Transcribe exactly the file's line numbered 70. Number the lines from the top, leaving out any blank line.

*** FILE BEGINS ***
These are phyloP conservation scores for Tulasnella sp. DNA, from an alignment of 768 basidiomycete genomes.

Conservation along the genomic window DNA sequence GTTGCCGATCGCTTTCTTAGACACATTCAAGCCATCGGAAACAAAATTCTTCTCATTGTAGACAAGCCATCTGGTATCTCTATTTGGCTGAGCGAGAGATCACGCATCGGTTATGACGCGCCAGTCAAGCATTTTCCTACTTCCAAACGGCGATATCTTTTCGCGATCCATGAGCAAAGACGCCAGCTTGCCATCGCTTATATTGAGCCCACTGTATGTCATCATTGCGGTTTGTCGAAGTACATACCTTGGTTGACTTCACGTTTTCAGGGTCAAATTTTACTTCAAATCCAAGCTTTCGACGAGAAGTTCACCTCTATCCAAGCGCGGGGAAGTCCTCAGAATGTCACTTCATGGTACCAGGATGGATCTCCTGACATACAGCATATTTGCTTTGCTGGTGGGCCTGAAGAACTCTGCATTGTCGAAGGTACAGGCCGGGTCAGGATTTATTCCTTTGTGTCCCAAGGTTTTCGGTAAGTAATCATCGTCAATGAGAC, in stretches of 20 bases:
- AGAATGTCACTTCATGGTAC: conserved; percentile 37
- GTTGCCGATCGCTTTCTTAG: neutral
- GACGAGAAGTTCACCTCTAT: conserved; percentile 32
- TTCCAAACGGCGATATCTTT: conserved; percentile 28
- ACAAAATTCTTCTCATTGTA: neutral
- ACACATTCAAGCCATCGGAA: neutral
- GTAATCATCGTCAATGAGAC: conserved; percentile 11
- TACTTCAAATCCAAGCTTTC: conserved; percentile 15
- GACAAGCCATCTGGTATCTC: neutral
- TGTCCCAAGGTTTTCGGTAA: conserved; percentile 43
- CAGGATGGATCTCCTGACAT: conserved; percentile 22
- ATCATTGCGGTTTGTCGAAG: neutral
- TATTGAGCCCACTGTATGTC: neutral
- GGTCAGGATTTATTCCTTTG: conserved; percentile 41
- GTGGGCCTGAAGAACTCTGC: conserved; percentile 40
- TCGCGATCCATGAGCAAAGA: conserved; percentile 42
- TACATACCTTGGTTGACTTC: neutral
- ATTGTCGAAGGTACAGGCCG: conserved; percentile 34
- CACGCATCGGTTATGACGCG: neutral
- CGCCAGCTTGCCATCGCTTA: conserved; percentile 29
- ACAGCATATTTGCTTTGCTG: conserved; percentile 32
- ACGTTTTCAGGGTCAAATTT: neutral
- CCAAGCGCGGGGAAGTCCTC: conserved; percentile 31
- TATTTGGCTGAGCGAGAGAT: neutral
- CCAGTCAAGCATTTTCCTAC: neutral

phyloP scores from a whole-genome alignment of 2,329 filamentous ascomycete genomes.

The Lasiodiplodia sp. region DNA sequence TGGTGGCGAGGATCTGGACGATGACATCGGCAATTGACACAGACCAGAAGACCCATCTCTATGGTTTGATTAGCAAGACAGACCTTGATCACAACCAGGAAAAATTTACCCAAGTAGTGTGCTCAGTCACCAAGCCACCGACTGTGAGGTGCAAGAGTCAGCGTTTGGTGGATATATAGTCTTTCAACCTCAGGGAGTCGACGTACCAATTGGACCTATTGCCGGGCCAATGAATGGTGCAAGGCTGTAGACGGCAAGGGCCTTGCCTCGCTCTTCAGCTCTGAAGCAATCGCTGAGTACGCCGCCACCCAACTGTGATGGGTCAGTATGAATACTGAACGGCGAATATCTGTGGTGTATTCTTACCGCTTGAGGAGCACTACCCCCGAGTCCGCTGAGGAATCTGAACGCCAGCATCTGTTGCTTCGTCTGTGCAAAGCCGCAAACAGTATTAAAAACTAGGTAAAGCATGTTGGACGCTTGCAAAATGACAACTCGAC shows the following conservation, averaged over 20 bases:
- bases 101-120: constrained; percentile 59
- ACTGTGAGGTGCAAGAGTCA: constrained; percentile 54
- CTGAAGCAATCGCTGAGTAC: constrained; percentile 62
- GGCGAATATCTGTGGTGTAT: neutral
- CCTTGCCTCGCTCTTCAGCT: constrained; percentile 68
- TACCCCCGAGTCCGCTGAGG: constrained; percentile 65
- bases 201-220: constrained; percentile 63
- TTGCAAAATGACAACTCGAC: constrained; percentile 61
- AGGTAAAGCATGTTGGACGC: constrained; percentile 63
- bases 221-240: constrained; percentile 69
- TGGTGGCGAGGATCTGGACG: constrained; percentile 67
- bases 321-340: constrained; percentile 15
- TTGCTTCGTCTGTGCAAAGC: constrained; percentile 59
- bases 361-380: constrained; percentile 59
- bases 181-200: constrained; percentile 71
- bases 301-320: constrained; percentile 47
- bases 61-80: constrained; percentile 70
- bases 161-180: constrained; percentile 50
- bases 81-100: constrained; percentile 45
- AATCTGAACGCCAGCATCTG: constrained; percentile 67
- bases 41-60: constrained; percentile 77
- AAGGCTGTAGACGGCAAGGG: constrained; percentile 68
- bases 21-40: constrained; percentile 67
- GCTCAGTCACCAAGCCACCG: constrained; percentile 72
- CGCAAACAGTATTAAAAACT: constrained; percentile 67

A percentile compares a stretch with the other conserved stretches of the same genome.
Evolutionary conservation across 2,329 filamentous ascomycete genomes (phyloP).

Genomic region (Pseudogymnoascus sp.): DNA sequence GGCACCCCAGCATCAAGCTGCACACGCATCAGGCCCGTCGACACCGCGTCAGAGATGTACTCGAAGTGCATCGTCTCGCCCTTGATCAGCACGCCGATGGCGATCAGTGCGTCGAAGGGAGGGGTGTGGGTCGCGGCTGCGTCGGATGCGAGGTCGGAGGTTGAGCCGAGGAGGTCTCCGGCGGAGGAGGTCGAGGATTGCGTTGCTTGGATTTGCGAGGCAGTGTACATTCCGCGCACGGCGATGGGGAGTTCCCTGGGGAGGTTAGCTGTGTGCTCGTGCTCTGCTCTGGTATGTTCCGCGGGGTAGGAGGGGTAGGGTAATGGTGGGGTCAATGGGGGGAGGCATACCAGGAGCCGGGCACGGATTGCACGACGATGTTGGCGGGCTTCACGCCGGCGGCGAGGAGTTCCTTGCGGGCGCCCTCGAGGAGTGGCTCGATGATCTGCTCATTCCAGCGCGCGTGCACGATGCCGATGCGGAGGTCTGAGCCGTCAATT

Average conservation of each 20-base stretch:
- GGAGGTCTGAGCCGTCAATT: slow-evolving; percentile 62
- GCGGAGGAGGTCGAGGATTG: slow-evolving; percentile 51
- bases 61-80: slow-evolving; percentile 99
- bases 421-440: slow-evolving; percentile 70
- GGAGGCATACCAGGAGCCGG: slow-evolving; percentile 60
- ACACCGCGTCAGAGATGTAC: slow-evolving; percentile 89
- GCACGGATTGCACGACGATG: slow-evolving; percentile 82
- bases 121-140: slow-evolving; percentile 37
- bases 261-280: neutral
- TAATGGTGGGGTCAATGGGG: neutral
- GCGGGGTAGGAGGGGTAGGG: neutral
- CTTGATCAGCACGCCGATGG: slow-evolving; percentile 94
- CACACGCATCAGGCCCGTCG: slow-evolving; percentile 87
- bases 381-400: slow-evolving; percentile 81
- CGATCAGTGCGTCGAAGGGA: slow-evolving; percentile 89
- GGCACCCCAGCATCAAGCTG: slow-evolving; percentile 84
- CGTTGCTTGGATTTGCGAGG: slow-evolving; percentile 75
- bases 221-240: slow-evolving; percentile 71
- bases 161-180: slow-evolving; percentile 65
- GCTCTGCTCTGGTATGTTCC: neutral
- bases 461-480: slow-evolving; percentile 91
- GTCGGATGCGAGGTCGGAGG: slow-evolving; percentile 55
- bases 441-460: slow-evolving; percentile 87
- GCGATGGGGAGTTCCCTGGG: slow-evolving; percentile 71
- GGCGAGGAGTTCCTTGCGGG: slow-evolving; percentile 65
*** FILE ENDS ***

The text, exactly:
- CTTGATCAGCACGCCGATGG: slow-evolving; percentile 94